Welcome to the American Christian Heritage Group blog where we give you glimpses of our country's early Christian foundations. We hope you enjoy these, learn more about our Christian heritage and undertake reading of the many cited sources and end notes. Please feel free to register and leave comments.

Pledge of Allegiance Recognized by Congress

December 28th, 2009

Did you know there have been five official versions of the United States Pledge Allegiance since its inception in 1892? Each progressive version had changes made in the language. The original 1892 version read as follows; “I pledge allegiance to my flag and the republic for which it stands: one nation indivisible with liberty and justice for all.” The first immediate change was adding the word ‘to’ “the republic…” followed in 1923 by adding ‘the’ to the word flag followed by ‘of the United States’. One year later ‘of America’ was added and in 1954 ‘under God’ was added.

The current Pledge of Allegiance now reads; “I pledge allegiance to the flag of the United States of America and to the republic for which it stands: one nation under God, indivisible, with liberty and justice for all.”

The story of how “under God” was added to the Pledge of Allegiance supports the recognition that United States is a Christian nation. Legal battles to remove these words have failed.

“Under God” was officially incorporated into the Pledge of Allegiance June 14, 1954 by a Joint Resolution of Congress amending § 7 of the Flag Code enacted in 1942. The man to first initiate the addition of “under God” to the Pledge was Louis A. Bowman (1872-1959). The National Society of the Daughters of the American Revolution gave him an Award of Merit as the originator of this idea. He spent his adult life in the Chicago area and was Chaplain of the Illinois Society of the Sons of the American Revolution. At a meeting on February 12, 1948, Lincoln’s Birthday, he led the Society in swearing the Pledge with two words added, “under God.” He stated that the words came from Lincoln’s Gettysburg Address. From that point there were other efforts made by groups and individuals to have the words “under God” added to the Pledge of Allegiance.

It was a Presbyterian minister who made the difference in 1954 by preaching a sermon about Abraham Lincoln’s Gettysburg Address. The minister was George MacPherson Docherty, a native of Scotland who was called to succeed Peter Marshall as pastor of the New York Avenue Presbyterian Church near the White House. As Lincoln Sunday (February 7, 1954) approached, Rev. Docherty knew not only that President Dwight Eisenhower was to be in attendance, but that it was more than just an annual ritual for him. Eisenhower had been baptized a Presbyterian just a year earlier. Docherty’s sermon focused on the Gettysburg Address, drawing its title from the address, “A New Birth of Freedom.”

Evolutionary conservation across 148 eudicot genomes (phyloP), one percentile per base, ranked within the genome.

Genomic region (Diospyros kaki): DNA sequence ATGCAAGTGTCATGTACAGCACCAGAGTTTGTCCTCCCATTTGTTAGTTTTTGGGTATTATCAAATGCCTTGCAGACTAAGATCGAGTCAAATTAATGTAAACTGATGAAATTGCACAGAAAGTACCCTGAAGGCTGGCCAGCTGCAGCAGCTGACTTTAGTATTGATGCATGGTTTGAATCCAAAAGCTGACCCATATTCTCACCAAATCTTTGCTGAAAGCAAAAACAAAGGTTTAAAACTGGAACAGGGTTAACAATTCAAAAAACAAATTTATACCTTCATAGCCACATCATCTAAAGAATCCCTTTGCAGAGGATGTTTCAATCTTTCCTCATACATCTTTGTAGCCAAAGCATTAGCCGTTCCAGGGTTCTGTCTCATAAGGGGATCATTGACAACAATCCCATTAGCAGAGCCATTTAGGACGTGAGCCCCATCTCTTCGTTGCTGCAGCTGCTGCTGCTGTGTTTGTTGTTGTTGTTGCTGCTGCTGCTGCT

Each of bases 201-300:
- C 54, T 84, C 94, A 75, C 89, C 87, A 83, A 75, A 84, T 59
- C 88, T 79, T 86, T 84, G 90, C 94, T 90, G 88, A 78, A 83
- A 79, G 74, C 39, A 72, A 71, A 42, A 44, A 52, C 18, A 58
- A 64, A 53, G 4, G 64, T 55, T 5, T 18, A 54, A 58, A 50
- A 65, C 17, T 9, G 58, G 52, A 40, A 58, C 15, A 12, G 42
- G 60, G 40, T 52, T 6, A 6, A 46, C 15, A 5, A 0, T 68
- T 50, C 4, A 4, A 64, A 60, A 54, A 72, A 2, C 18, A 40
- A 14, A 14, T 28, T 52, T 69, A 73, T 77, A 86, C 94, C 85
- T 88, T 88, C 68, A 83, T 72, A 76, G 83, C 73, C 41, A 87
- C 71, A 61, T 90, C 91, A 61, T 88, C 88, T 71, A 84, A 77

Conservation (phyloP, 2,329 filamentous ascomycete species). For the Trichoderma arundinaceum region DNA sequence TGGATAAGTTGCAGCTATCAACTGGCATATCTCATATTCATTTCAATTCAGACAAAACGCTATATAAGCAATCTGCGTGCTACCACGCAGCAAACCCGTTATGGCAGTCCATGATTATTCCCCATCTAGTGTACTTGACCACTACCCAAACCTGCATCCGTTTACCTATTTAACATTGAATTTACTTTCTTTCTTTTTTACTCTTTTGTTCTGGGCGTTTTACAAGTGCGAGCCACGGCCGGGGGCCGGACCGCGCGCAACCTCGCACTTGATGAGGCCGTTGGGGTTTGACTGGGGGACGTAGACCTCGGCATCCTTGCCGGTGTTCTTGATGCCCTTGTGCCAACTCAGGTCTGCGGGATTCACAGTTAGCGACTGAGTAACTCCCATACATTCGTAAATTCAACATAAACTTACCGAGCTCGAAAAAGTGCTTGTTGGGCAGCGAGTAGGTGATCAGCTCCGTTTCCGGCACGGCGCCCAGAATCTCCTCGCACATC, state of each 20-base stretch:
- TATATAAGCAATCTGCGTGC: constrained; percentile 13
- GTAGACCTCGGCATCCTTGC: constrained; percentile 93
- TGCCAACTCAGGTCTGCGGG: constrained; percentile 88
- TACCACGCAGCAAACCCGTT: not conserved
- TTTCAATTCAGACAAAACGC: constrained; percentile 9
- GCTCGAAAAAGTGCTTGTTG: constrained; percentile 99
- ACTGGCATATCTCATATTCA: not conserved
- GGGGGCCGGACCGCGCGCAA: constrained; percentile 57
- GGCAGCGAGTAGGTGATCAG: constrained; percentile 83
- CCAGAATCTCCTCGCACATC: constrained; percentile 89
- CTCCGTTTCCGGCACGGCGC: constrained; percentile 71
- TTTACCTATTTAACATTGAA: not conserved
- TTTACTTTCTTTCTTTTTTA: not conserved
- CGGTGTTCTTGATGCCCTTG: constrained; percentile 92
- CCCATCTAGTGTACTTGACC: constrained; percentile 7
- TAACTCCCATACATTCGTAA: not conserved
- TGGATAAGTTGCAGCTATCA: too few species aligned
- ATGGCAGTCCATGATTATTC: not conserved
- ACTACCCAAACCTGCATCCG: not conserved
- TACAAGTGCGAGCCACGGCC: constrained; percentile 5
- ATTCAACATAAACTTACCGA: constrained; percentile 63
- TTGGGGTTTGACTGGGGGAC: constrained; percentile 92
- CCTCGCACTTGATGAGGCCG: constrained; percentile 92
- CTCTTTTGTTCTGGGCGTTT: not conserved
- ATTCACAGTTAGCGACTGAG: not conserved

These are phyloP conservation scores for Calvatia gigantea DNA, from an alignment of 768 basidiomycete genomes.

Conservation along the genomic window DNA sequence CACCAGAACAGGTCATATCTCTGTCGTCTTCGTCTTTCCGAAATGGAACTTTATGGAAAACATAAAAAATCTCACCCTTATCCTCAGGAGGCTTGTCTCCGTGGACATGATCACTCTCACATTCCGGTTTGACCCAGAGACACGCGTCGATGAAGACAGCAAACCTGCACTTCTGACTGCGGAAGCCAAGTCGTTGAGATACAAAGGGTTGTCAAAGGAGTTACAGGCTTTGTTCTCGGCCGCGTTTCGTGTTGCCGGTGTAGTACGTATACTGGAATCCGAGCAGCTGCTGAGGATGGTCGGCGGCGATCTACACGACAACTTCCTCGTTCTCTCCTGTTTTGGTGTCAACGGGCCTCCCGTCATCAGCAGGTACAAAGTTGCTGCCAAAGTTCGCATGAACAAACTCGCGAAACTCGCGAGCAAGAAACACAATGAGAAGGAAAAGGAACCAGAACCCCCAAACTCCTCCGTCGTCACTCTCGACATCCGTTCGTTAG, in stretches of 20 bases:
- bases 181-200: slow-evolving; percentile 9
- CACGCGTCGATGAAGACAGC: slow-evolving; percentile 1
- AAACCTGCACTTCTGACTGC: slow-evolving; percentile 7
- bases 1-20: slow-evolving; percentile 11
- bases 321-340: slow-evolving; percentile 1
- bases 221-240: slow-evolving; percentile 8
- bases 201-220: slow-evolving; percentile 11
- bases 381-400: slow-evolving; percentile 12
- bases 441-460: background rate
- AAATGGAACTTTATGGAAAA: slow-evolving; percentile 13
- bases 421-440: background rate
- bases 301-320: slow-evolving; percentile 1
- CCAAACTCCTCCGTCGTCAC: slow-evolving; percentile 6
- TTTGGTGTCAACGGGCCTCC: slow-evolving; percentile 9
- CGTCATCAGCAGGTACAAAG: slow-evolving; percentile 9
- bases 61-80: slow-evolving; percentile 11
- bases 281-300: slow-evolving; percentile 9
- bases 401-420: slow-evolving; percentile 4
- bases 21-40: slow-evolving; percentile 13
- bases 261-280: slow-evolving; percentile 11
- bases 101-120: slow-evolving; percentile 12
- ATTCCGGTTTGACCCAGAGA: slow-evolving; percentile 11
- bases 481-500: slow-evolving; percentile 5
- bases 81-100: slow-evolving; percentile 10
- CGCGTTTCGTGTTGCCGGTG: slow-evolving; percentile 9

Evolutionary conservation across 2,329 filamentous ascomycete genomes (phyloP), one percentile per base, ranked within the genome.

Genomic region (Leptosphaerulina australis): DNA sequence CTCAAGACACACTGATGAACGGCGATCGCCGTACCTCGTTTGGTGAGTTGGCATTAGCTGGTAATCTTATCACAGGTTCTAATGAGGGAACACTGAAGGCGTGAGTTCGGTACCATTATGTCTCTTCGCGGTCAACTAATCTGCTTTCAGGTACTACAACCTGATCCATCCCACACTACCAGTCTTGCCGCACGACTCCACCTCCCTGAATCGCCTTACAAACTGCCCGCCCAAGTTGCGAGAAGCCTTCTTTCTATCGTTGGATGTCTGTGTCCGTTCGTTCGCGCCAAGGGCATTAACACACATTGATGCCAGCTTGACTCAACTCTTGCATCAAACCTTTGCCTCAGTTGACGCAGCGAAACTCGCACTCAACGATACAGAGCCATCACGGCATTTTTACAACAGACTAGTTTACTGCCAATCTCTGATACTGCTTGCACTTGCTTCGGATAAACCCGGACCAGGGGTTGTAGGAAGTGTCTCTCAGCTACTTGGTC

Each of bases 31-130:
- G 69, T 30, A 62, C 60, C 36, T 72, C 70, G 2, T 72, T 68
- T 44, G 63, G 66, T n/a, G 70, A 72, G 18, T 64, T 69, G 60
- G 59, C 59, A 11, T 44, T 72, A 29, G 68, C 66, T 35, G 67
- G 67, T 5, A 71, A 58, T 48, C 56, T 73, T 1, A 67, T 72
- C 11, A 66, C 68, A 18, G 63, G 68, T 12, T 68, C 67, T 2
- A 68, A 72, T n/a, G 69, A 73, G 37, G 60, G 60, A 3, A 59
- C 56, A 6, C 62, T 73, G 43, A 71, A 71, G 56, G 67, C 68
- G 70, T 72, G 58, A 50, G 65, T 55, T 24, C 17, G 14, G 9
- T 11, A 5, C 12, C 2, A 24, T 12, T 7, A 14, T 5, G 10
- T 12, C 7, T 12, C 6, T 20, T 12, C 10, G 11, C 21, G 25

According to Docherty, what has made the United States both unique and strong was her sense of being the nation that Lincoln described: a nation “under God.” Docherty took the opportunity to tell a story of a conversation with his children about the Pledge of Allegiance. Docherty was troubled by the fact that it did not include any reference to God. Without such reference, Docherty insisted that the Pledge could apply to just about any nation. He felt that the pledge should reflect the American spirit and way of life as defined by Lincoln.

After the service concluded, Docherty had opportunity to converse with Eisenhower about the substance of the sermon. The President expressed his enthusiastic concurrence with Docherty’s view, and the very next day, Eisenhower had the wheels turning in Congress to incorporate Docherty’s suggestion into law. Senator Homer Ferguson, in his report to the Congress on March 10, 1954, said, “The introduction of this joint resolution was suggested to me by a sermon given recently by the Rev. George M. Docherty, of Washington, D.C., who is pastor of the church at which Lincoln worshipped.” This time Congress concurred with the Oakman-Ferguson resolution, and Eisenhower opted to sign the bill into law on Flag Day (June 14, 1954).

Sources: Today in History at Answers.com, Pledge of Allegiance December 28, 2009; United States Encyclopedia; Wikipedia

George Washington’s Presidential Proclamation and Prayer

December 22nd, 2009

Newly elected as first President of the United States, George Washington devoted over half of his Inaugural speech to proclaiming God’s hand on the foundation of the new republic and openly prayed for God’s continued favor on our nation. Here is an excerpt, being the second paragraph and closing comments of his address.